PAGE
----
But his tenacity impressed me, far more than my own. Every morning, he would set his alarm, rise early, and leave the house as I was beginning to wake; go to the playground, not saying a word to the boys who wouldn't let him play football, who taunted him, just stand there, until one day, a few weeks before he died, they let him play.
I often wondered if it weren't my fault he was teased, if it weren't because of my marital status. At my first PTA meeting, when we moved to New York, I sat next to Sam Stein's mother. "I'm so glad to meet you," she said. "I was worried that Sam would feel stigmatized because I'm divorced. But then he came home and said there was a new boy at school, Jesse Powell, whose mother had been married six or seven times. How many times have you been married, actually?"
"Hmm," I muttered noncommittally, though the answer was two.
I hated PTA meetings. I always felt that I was posing, that a member of the school administration would at any moment begin shouting at me, "That one, she's not a real mother! Get her out! " Now, parked by the school, I no longer have even the requisite requirement for parenthoodmy son.
"You will always be a mother," Virginia, my friend I've known since I was seven, told me on Mother's Day. She was the only one who phoned me, calling from Pennsylvania. I thanked her gratefully, in tears. Now as I sit by the school I repeat her words over and over like a mantra. You will always be a mother, I say to myself. You will always have a son.
Everyone has left the school, gone home to do homework, to cook supper, so I leave and cruise down Court Street, stop in for a cup of coffee at a coffee shop. This one is set up in the old Chock-Full-O-Nuts decor with high stools and a bar. I drink coffee and eat a corn muffin for $2.50. Directly across from me hangs a poster illustrating the steps of the Heimlich maneuver. I stare at the poster, thinking of the details of Jesse's death, how the driver of the van passed the camp bus, as Jesse alighted.
One detail recurs. Virginia's daughter Nikki, who was on the same camp bus that day, told it to me. "Can I tell you something?," Nikki said after the funeral, as we sat together on the sofa at her mother's house. "I haven't told anyone. I haven't even told my mother. Is it OK if I tell you?"
"Tell me," I said.
"But it's horrible."
"Tell me," I repeated, knowing I would wish I hadn't heard, knowing I would never forget it once I had.
"He stood up after he was hit," she said. "Jesse stood up, put his hand on his stomach and vomited. Then he fell back down. I saw him from inside the bus. I haven't told anyone. Is it OK I told you?"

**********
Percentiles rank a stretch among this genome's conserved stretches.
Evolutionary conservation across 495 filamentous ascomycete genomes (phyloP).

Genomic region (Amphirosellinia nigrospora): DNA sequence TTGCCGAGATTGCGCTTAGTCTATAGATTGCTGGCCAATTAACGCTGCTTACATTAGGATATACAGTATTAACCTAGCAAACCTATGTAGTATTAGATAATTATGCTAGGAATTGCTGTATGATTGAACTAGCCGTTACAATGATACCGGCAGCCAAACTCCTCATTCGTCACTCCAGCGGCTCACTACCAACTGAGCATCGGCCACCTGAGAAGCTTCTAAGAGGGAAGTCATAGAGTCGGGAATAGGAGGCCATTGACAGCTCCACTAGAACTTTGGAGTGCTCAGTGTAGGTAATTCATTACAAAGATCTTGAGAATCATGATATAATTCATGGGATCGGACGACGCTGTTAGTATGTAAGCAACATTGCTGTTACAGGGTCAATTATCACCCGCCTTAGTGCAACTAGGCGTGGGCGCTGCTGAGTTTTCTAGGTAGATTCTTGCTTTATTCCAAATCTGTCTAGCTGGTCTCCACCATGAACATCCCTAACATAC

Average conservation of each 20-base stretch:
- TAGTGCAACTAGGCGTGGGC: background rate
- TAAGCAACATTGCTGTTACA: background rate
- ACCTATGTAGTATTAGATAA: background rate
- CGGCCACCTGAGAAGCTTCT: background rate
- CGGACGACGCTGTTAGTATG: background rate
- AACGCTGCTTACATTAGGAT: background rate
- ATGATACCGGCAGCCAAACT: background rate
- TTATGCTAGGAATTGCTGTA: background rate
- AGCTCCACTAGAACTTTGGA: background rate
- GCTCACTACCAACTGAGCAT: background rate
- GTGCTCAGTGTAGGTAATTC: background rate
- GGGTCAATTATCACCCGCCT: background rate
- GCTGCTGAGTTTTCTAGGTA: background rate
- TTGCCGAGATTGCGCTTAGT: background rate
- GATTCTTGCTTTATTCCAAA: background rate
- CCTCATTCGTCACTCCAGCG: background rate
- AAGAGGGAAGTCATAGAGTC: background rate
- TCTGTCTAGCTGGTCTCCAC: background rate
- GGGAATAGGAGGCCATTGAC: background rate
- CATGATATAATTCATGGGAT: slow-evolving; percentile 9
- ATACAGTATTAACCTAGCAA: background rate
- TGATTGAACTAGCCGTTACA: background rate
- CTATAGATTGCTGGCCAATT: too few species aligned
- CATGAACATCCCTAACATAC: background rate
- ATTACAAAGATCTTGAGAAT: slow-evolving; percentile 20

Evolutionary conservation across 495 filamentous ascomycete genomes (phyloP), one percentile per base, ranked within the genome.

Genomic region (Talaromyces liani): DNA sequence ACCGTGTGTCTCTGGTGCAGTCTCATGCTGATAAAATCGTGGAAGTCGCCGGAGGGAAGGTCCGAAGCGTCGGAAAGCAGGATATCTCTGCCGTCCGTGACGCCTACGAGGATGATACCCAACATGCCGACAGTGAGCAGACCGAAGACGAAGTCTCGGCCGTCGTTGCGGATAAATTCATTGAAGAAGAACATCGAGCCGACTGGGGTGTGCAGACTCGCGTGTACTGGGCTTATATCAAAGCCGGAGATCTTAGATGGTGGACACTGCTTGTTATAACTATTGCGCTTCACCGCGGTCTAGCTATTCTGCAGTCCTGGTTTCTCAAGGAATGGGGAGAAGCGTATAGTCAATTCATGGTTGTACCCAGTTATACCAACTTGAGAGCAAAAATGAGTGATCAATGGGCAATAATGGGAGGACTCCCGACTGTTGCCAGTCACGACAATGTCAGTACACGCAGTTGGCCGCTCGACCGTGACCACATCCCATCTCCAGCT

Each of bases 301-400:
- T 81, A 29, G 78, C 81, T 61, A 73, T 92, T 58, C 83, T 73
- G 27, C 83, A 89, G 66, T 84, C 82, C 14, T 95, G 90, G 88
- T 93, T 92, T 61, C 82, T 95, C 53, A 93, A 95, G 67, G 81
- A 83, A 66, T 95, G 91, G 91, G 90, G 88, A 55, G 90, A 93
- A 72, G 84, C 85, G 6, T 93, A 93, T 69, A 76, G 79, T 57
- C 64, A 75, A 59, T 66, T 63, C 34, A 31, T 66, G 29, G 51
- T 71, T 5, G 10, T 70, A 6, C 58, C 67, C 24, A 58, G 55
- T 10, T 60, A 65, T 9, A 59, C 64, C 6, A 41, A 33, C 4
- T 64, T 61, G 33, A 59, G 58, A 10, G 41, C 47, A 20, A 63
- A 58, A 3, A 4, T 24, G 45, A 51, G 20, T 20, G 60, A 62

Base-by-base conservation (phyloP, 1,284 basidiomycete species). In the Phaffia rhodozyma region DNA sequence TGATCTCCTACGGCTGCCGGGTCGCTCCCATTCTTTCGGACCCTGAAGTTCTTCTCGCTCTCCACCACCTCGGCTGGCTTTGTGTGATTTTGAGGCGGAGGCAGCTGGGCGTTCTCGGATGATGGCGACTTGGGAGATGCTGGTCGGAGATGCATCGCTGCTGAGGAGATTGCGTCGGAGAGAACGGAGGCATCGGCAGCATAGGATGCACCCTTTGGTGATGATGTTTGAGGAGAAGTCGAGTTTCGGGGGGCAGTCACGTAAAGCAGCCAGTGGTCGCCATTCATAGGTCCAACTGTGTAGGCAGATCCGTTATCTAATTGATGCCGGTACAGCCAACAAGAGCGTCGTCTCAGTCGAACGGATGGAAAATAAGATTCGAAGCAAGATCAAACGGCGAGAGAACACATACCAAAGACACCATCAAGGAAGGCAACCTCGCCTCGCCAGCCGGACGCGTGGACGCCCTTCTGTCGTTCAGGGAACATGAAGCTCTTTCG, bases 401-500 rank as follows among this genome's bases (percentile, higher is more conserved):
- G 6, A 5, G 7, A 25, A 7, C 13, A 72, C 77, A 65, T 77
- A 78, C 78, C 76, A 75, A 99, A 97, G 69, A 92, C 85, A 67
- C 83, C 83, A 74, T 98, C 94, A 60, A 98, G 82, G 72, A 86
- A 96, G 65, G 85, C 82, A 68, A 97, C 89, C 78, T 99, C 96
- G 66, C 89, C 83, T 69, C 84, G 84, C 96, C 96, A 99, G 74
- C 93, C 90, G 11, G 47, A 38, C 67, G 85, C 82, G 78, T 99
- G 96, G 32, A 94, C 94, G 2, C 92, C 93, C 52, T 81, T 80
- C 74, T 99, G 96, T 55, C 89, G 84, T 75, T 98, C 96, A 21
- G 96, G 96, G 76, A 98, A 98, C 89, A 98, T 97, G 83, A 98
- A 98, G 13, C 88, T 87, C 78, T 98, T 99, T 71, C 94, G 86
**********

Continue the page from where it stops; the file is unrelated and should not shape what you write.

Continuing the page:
Over and over, I see my son, five feet tall, trying to erect himself, trying to survive, weaving in that Pennsylvania summer air familiar from my own childhood, vomiting with the effort, then falling. I wasn't there, in that moment he tried to stand to save himself. I was in a world concealed from him. I reach out for him, through all time, but I cannot get to him. He is weaving, faltering in that summer air. I was too far away in New York City. I was thinking of trivial, stupid things, nothing that matters now. In my mind I reach out again and again a million times, but I am too far away. "How to save someone from choking," I read on the Heimlich maneuver poster.
From the pay phone in the coffee shop I call my home number and press the two-digit code to hear my messages; there are two, but none from the date I had last week who I am hoping would call.
Lately I have begun going out with men, to be normal, to go on with my life. I save the discussion of Jesse's death for the end of the date, or even the second date, now. At first it was the first words out of my mouth. Sometimes I start off with a smaller tragedy, my mother's death seven years ago, for instance, just to ease them into the mood. I am getting better. I seem more well-adjusted. I don't tell my dates that there is a wall between me and everyone else, and that half the time I am not in this world at all, but another one, the concealed world spoken of in the Tanya, a Hasidic text I have begun studying with great fervor. I don't tell them I am often concealed in a world where I am with my son, where I can pull his still-unfamiliar tall shape toward me and hold his bony wrist in my hand and hear his hoarse voice in my ear saying, "Mommy, Mommyvisit me this summer?", as he is about to leave for summer camp at his father's house back in Pennsylvania.
This last date I liked more than the others. He was funny and smart, and he reacted better than most to the story of my son's death. We went to dinner, to the theatre. He was clever and had a gentle manner. I was so grateful when he took my hand in the theatre, glad to feel the charge, skin against skin, outside myself, connecting me to him. I drank more. I didn't know how to stop once I'd begun enjoying myself. I don't remember getting in the cab, his giving the driver directions to his apartment. I don't remember the build-up, only the act itself. I recall whispering, I love you, though this wasn't true. I remember telling him to impregnate me. "Now," I whispered, "Now, come, get me pregnant, now."